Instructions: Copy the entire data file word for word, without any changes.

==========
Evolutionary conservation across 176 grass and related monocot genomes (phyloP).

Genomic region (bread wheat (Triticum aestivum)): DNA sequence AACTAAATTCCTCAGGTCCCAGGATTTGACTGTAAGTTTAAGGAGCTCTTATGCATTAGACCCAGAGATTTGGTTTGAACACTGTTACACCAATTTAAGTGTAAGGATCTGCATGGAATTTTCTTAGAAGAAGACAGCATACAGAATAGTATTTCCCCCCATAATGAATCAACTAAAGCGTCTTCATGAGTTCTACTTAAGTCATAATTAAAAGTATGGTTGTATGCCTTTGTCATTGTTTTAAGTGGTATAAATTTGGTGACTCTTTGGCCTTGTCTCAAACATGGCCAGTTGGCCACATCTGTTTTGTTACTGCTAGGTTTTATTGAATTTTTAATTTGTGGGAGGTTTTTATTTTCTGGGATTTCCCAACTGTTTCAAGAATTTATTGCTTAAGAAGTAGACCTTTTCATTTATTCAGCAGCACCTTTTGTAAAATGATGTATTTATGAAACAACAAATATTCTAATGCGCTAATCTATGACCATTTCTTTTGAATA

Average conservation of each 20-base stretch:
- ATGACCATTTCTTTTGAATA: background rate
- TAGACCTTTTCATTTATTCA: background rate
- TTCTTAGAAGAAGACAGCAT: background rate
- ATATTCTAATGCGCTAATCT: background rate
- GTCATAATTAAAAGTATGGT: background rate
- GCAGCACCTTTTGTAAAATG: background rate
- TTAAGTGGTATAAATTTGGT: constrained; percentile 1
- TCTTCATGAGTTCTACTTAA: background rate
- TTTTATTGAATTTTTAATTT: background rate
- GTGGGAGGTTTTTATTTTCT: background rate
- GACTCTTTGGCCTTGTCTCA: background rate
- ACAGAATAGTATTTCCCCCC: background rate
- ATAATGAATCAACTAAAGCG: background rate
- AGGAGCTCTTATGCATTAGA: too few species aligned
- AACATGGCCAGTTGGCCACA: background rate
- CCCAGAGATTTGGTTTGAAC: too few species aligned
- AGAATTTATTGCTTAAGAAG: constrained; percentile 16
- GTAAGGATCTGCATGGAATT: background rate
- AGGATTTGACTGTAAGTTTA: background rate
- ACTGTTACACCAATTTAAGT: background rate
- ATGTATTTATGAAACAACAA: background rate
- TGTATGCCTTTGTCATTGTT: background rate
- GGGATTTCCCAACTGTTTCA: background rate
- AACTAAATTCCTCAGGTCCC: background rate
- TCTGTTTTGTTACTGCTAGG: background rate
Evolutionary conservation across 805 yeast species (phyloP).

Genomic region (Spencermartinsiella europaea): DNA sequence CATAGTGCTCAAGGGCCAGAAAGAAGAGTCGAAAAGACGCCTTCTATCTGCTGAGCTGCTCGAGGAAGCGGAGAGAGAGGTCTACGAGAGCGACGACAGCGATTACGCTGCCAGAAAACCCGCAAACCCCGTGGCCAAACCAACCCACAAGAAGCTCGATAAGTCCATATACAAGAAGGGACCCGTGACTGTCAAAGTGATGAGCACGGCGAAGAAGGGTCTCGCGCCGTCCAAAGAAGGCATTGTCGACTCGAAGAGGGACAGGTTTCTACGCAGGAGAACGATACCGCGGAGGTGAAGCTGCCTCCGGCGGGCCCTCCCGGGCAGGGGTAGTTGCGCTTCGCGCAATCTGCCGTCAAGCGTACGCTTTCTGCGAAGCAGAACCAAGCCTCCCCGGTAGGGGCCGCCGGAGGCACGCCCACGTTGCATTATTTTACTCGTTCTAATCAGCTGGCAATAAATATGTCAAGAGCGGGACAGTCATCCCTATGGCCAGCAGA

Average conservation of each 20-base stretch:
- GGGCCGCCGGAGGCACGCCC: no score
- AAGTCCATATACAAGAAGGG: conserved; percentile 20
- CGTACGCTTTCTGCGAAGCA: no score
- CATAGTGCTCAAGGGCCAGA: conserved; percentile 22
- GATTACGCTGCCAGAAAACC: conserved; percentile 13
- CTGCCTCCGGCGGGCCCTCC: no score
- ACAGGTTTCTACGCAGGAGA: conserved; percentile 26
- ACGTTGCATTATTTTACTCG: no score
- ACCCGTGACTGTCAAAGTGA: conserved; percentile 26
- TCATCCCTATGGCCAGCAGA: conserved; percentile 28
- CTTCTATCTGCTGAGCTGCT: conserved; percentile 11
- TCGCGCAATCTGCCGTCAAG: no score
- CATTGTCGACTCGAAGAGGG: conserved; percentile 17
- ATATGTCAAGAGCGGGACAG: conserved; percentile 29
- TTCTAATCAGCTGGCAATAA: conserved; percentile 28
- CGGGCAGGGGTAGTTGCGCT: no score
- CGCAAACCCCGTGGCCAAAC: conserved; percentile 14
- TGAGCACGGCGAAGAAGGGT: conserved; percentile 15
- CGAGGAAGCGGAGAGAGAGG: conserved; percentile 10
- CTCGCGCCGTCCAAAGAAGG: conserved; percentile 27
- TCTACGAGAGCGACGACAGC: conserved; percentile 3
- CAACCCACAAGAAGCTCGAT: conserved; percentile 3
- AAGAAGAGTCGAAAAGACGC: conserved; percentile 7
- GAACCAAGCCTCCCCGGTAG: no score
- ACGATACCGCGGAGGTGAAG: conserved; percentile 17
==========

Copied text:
Evolutionary conservation across 176 grass and related monocot genomes (phyloP).

Genomic region (bread wheat (Triticum aestivum)): DNA sequence AACTAAATTCCTCAGGTCCCAGGATTTGACTGTAAGTTTAAGGAGCTCTTATGCATTAGACCCAGAGATTTGGTTTGAACACTGTTACACCAATTTAAGTGTAAGGATCTGCATGGAATTTTCTTAGAAGAAGACAGCATACAGAATAGTATTTCCCCCCATAATGAATCAACTAAAGCGTCTTCATGAGTTCTACTTAAGTCATAATTAAAAGTATGGTTGTATGCCTTTGTCATTGTTTTAAGTGGTATAAATTTGGTGACTCTTTGGCCTTGTCTCAAACATGGCCAGTTGGCCACATCTGTTTTGTTACTGCTAGGTTTTATTGAATTTTTAATTTGTGGGAGGTTTTTATTTTCTGGGATTTCCCAACTGTTTCAAGAATTTATTGCTTAAGAAGTAGACCTTTTCATTTATTCAGCAGCACCTTTTGTAAAATGATGTATTTATGAAACAACAAATATTCTAATGCGCTAATCTATGACCATTTCTTTTGAATA

Average conservation of each 20-base stretch:
- ATGACCATTTCTTTTGAATA: background rate
- TAGACCTTTTCATTTATTCA: background rate
- TTCTTAGAAGAAGACAGCAT: background rate
- ATATTCTAATGCGCTAATCT: background rate
- GTCATAATTAAAAGTATGGT: background rate
- GCAGCACCTTTTGTAAAATG: background rate
- TTAAGTGGTATAAATTTGGT: constrained; percentile 1
- TCTTCATGAGTTCTACTTAA: background rate
- TTTTATTGAATTTTTAATTT: background rate
- GTGGGAGGTTTTTATTTTCT: background rate
- GACTCTTTGGCCTTGTCTCA: background rate
- ACAGAATAGTATTTCCCCCC: background rate
- ATAATGAATCAACTAAAGCG: background rate
- AGGAGCTCTTATGCATTAGA: too few species aligned
- AACATGGCCAGTTGGCCACA: background rate
- CCCAGAGATTTGGTTTGAAC: too few species aligned
- AGAATTTATTGCTTAAGAAG: constrained; percentile 16
- GTAAGGATCTGCATGGAATT: background rate
- AGGATTTGACTGTAAGTTTA: background rate
- ACTGTTACACCAATTTAAGT: background rate
- ATGTATTTATGAAACAACAA: background rate
- TGTATGCCTTTGTCATTGTT: background rate
- GGGATTTCCCAACTGTTTCA: background rate
- AACTAAATTCCTCAGGTCCC: background rate
- TCTGTTTTGTTACTGCTAGG: background rate
Evolutionary conservation across 805 yeast species (phyloP).

Genomic region (Spencermartinsiella europaea): DNA sequence CATAGTGCTCAAGGGCCAGAAAGAAGAGTCGAAAAGACGCCTTCTATCTGCTGAGCTGCTCGAGGAAGCGGAGAGAGAGGTCTACGAGAGCGACGACAGCGATTACGCTGCCAGAAAACCCGCAAACCCCGTGGCCAAACCAACCCACAAGAAGCTCGATAAGTCCATATACAAGAAGGGACCCGTGACTGTCAAAGTGATGAGCACGGCGAAGAAGGGTCTCGCGCCGTCCAAAGAAGGCATTGTCGACTCGAAGAGGGACAGGTTTCTACGCAGGAGAACGATACCGCGGAGGTGAAGCTGCCTCCGGCGGGCCCTCCCGGGCAGGGGTAGTTGCGCTTCGCGCAATCTGCCGTCAAGCGTACGCTTTCTGCGAAGCAGAACCAAGCCTCCCCGGTAGGGGCCGCCGGAGGCACGCCCACGTTGCATTATTTTACTCGTTCTAATCAGCTGGCAATAAATATGTCAAGAGCGGGACAGTCATCCCTATGGCCAGCAGA

Average conservation of each 20-base stretch:
- GGGCCGCCGGAGGCACGCCC: no score
- AAGTCCATATACAAGAAGGG: conserved; percentile 20
- CGTACGCTTTCTGCGAAGCA: no score
- CATAGTGCTCAAGGGCCAGA: conserved; percentile 22
- GATTACGCTGCCAGAAAACC: conserved; percentile 13
- CTGCCTCCGGCGGGCCCTCC: no score
- ACAGGTTTCTACGCAGGAGA: conserved; percentile 26
- ACGTTGCATTATTTTACTCG: no score
- ACCCGTGACTGTCAAAGTGA: conserved; percentile 26
- TCATCCCTATGGCCAGCAGA: conserved; percentile 28
- CTTCTATCTGCTGAGCTGCT: conserved; percentile 11
- TCGCGCAATCTGCCGTCAAG: no score
- CATTGTCGACTCGAAGAGGG: conserved; percentile 17
- ATATGTCAAGAGCGGGACAG: conserved; percentile 29
- TTCTAATCAGCTGGCAATAA: conserved; percentile 28
- CGGGCAGGGGTAGTTGCGCT: no score
- CGCAAACCCCGTGGCCAAAC: conserved; percentile 14
- TGAGCACGGCGAAGAAGGGT: conserved; percentile 15
- CGAGGAAGCGGAGAGAGAGG: conserved; percentile 10
- CTCGCGCCGTCCAAAGAAGG: conserved; percentile 27
- TCTACGAGAGCGACGACAGC: conserved; percentile 3
- CAACCCACAAGAAGCTCGAT: conserved; percentile 3
- AAGAAGAGTCGAAAAGACGC: conserved; percentile 7
- GAACCAAGCCTCCCCGGTAG: no score
- ACGATACCGCGGAGGTGAAG: conserved; percentile 17